Understanding the Brazilian Market - Brian Brisson (US Commercial Service) - Global Cities Initiative
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Understanding the Brazilian Market - Brian Brisson (US Commercial Service) - Global Cities Initiative

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  • These are the categories as defined by the Olympic Committee. Most bids will be announced beginning in 2014 Committee has a strong commitment to sustainable development goals in their procurment process, not only environmental, but also social inclusion.
  • SEBRAE - Brazilian Support Service to Micro and Small Enterprises is a non-profit private organization, resultant from the union of both public and private sectors and the country’s main fostering and research entities. • Its purpose is to support the development of small-sized business activity and to stimulate and strength small Brazilian entrepreneurs through the managerial enhancement of national micro and small enterprises, giving them the best conditions for sustainable development.

Understanding the Brazilian Market - Brian Brisson (US Commercial Service) - Global Cities Initiative Understanding the Brazilian Market - Brian Brisson (US Commercial Service) - Global Cities Initiative Presentation Transcript

  • Understanding the Brazilian MarketLet the U.S. Commercial Serviceconnect you to a world of opportunity.Brian BrissonMinister Counselor for Commercial Affairs
  • Why Brazil?• Almost 200 million consumers with increased purchasing power• Represents half of the economy of Latin America• GDP of $2.5 trillion in 2011 > U.K., Russia or India• Per capita income 45% higher than China and a growing consumer class• Weathered financial crisis better than most markets• Agricultural superpower
  • Why Brazil?• Hosting 2014 World Cup and 2016 Olympic Games• Massive pre-salt offshore oil and gas deposits• FDI in Brazil expanded fourfold between 2005 and 2011, from $163 billion to $660 billion (US is largest investor)• Two-way US-Brazil goods trade > $74 billion in 2011• US exports to Brazil totalled $42.9 billion.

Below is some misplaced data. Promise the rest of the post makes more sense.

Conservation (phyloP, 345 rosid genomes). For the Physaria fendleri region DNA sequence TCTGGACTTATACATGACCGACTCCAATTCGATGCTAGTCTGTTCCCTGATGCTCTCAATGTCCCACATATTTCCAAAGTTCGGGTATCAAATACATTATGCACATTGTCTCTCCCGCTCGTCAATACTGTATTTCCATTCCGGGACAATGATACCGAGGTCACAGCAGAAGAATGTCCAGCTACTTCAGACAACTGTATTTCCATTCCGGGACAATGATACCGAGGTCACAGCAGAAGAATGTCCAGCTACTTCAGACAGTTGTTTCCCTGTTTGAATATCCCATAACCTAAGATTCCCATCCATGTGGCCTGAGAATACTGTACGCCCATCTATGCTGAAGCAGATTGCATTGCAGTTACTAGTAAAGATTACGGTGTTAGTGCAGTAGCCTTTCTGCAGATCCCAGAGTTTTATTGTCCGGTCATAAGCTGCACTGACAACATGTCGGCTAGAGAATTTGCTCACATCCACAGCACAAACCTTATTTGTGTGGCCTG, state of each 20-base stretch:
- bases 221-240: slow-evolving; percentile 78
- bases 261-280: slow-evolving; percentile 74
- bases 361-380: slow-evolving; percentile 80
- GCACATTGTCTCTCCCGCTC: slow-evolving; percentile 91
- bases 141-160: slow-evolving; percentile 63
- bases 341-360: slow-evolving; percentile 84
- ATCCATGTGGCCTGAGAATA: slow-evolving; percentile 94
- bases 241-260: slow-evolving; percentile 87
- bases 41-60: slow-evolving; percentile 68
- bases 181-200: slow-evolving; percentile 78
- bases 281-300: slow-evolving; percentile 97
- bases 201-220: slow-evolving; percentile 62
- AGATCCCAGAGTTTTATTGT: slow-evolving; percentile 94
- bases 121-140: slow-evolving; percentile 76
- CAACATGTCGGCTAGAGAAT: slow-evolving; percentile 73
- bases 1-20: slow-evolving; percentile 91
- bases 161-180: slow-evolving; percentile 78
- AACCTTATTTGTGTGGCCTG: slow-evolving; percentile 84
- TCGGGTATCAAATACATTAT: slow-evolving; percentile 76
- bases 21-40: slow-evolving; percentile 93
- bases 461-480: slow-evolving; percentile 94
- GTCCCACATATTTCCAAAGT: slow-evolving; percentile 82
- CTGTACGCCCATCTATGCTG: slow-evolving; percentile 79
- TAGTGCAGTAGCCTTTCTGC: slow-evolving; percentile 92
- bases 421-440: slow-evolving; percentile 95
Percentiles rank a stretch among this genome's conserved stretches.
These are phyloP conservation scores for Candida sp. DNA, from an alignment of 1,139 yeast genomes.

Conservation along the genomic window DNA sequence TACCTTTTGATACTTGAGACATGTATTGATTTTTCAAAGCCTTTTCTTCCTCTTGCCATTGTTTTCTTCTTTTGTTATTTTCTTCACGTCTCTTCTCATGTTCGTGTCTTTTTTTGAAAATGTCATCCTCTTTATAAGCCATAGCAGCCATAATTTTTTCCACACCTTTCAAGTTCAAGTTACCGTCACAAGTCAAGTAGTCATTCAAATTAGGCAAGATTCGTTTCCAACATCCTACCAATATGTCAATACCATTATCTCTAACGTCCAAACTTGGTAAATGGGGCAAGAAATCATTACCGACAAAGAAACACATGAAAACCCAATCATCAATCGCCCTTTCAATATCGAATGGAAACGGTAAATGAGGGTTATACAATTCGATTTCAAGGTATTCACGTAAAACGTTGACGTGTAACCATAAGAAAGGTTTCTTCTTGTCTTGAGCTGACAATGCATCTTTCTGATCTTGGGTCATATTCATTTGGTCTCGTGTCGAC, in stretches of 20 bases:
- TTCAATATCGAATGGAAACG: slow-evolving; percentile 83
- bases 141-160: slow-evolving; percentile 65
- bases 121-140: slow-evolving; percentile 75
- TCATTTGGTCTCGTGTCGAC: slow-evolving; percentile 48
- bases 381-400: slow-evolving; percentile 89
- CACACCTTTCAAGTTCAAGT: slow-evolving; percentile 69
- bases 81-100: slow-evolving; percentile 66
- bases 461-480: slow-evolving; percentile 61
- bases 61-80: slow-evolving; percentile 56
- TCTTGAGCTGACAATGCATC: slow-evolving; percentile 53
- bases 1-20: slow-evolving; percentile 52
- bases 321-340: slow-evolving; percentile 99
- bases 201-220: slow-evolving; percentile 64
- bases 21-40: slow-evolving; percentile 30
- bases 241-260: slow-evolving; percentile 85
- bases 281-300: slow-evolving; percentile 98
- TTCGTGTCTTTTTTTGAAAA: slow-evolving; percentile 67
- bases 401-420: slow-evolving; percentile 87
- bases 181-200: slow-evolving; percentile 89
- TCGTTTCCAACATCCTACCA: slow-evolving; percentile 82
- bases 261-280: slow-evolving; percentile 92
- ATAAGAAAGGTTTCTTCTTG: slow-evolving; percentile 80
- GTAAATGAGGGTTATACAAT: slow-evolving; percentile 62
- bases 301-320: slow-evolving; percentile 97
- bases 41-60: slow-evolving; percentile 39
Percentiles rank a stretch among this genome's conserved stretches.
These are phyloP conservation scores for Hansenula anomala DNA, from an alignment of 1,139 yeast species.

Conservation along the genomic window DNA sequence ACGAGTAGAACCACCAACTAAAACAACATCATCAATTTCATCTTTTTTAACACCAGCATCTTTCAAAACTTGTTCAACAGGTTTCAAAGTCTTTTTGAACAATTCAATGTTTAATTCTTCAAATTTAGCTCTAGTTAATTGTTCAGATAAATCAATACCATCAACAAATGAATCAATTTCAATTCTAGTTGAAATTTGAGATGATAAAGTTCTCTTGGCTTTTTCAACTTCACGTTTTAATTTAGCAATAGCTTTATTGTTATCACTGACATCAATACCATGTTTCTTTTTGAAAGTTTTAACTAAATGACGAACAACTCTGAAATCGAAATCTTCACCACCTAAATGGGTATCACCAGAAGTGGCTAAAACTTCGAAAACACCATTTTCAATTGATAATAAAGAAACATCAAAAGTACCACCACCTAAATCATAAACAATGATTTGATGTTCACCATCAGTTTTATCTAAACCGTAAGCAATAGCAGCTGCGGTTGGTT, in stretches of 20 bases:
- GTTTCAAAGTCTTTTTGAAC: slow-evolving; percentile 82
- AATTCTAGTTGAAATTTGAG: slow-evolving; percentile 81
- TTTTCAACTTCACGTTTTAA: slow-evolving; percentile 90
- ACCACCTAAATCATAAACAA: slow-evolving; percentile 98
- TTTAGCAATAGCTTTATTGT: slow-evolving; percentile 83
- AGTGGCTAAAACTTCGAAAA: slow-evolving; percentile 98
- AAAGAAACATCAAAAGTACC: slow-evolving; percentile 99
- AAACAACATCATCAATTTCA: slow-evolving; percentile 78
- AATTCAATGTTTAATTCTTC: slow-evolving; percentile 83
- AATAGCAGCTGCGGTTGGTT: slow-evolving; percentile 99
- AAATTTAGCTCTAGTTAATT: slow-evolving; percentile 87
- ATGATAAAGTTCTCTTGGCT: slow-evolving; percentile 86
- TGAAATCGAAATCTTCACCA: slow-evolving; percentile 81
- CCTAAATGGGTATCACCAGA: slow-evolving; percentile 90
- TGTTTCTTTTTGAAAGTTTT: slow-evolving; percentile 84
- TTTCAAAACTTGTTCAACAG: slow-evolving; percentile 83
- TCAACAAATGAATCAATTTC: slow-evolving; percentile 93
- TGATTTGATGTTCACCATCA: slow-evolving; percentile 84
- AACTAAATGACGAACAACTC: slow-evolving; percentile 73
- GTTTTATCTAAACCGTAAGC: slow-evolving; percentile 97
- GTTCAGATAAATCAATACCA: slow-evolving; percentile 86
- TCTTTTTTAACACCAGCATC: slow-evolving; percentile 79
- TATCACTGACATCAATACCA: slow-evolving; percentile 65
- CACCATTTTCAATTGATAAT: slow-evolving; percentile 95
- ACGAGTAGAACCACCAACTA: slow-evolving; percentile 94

• Economy still growingGDP Growth Inflation Rate Unemployment Rate Source: IMF
  • U.S. – Brazil Trade Relations Brazil Business Concerns with the United States – Agricultural Supports (cotton, ethanol, soybeans) – Tariff Rate Quotas (sugar, OJ, ethanol) – U.S. Anti-dumping policies U.S. Business Concerns with Brazil – High tariffs (20%) & complicated taxes (Up to 60% FOB) – Enforcement of Intellectual Property Rights – Onerous licensing & regulatory requirements – Transparency & bureaucracy.
  • World Cup 2014 & Olympics 2016: Business Opportunities• 12 Brazilian cities will host World Cup Games Jun-Jul 2014• Rio de Janeiro will host South America’s first Olympic Games Aug- Sept 2016• Will generate numerous trade and investment opportunities in several areas
  • Rio Summer Olympic Games 2016: Estimated investments• From 2010 through 2016, est. US$50 billion • Infrastructure, Construction, Transportation, Public Security, Education & Training, Among Others• Most through Public-Private Partnerships (PPPs) under Brazil’s Growth Acceleration Program (PAC)• Potential suppliers to the Rio Olympic Committee should register at website • http://portaldesuprimentos.rio2016.com/sustentabilidade/
  • What will the Committee Purchase?• Temporary Construction for • Software Sporting Events • Marketing Services• Transportation – Buses, Vans, • Sports Management Systems Private Cars • Cleaning and Laundry Services• Materials and Services for • Video and Broadcasting Equip Sporting Events • Portable Office Equipment• Contracted Services • Other• Catering – Sporting Equipment• Mobile Equipment – Installation Equipment• IT – Cruise Ship Accommodations• Marketing/Branding for Games – Radio Com. Equipment – Public Relations – Marketing Materials
  • World Cup 2014 Investments Hosted by 12 Cities Nationwide• Infrastructure: US$ 51 billion• Stadiums: US$2.7 billion• Airport renewals: US$3 billion• --------------------------------------------• TOTAL: US$56.7 billion
  • Doing Business In Brazil• Is complex!• Requires an intimate knowledge of the local environment, including “Custo Brasil”.• Best done for SMEs through a local agent or distributor.• This is valid whether your company is a bank, a realtor, an engineering firm or any type of industry or service provider.
  • Our ServicesThe World is Open for Your Business.Let the U.S. Commercial Serviceconnect you to a world of opportunity:With offices throughout the United States and in U.S.Embassies and consulates in nearly 80 countries, the U.S.Commercial Service of the U.S. Department of Commerce’sInternational Trade Administration utilizes its globalnetwork of trade professionals to connect U.S. companieswith international buyers worldwide.